‘Swell Times’ presents the work of two artists – Rania Ho based in Beijing, China and Roslisham Ismail aka ‘Ise’ based in Kuala Lumpur, Malaysia.
This exhibition is an exploration of the ideas behind ‘perfection’. In our highly globalized world, visual information is ubiquitous, but context for the images (where taken, who by, and what it means) is not always fully communicated nor understood. Without these original contexts, new interpretations are projected upon these images, creating a fresh lexicon of ‘mashed up’ symbols made relevant for local conditions.
‘Swell Times’ interrogates these mixed signals and the underlying conflicts created by these new interpretations. For Rania and Ise, this piecemeal sensibility is particularly true in Asia, where adopted signs and symbols are often absorbed and (mis)understood. These unfamiliar visual symbols are re-framed into our own surroundings, twisting space and history into a multi-layered kaleidoscope. It compels those of us who live here to piece together our own connections, meanings and identities out of the swirling shards of information.
Working with found imagery, such as cosmetic surgery advertising, Ise presents a series of new collage works that explore social interactions and status through the machines people use and own. His work also examines the way character is increasingly determined by looks as opposed to ideas and aspirations. These comical, near sci-fi creatures are an amalgamation of objects, signs and symbols that ask questions of the nature of beauty, social relations and cultural stereotypes.
Rania Ho presents video documentation of a handmade inflatable garden, fabricated out of nylon fabric, and pumped up with air. This work in progress entitled ‘El Jiardino Aristocratica’ (The Aristocratic Garden) is a collection of temporary sculptures inspired by the connotations of status that accompanies highly groomed gardens of Europe. The video depicts ‘El Jiardino Aristocratica’ being inflated on a conspicuously manicured green patch in Beijing, which is next to a highway on-ramp. Along with the video is a small sculptural piece called ‘Fountain,’ a fountain created from mundane household items; and a series of photos entitled ‘Nature Photography’, depicting the flora and fauna found in Beijing’s public spaces just before the opening of the 2008 Olympic games. By poking fun at our admiration and judiciousness towards disciplining nature, Rania Ho questions how ideas of ‘perfection’ are formed.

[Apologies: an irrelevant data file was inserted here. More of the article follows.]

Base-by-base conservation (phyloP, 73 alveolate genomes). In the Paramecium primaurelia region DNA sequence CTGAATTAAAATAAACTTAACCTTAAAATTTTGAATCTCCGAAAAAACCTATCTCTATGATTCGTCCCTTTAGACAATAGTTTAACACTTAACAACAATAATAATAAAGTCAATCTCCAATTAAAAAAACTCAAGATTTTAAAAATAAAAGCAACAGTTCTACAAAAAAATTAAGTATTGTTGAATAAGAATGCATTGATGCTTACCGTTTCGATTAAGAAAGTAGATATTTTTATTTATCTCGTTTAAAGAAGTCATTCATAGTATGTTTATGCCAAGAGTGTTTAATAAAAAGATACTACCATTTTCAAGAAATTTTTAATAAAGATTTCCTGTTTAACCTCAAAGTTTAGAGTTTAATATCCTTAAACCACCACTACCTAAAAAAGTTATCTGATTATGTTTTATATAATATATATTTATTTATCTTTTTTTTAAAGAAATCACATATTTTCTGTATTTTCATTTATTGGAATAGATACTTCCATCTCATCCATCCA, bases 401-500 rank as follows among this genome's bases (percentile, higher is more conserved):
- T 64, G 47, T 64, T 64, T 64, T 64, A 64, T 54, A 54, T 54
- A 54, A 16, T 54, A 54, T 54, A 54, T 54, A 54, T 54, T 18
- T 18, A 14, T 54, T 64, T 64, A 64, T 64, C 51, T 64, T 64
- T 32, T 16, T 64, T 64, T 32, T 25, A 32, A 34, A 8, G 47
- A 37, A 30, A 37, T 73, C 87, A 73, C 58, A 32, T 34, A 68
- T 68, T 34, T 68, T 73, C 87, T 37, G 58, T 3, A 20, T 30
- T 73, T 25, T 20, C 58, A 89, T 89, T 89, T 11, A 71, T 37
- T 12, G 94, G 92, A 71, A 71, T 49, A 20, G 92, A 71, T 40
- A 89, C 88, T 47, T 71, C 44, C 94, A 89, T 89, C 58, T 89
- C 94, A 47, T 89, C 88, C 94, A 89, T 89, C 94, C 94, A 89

‘El Jiardino Aristocratica’ is part of Rania Ho’s ongoing practice of handcrafting familiar objects out of low-cost, commonly found materials. Coupling new and old, with high and low technology, this garden pays tribute to the perhaps ‘inappropriate’ re-use of materials, creating new platforms for re-thinking what is ‘natural’ and ‘perfect’.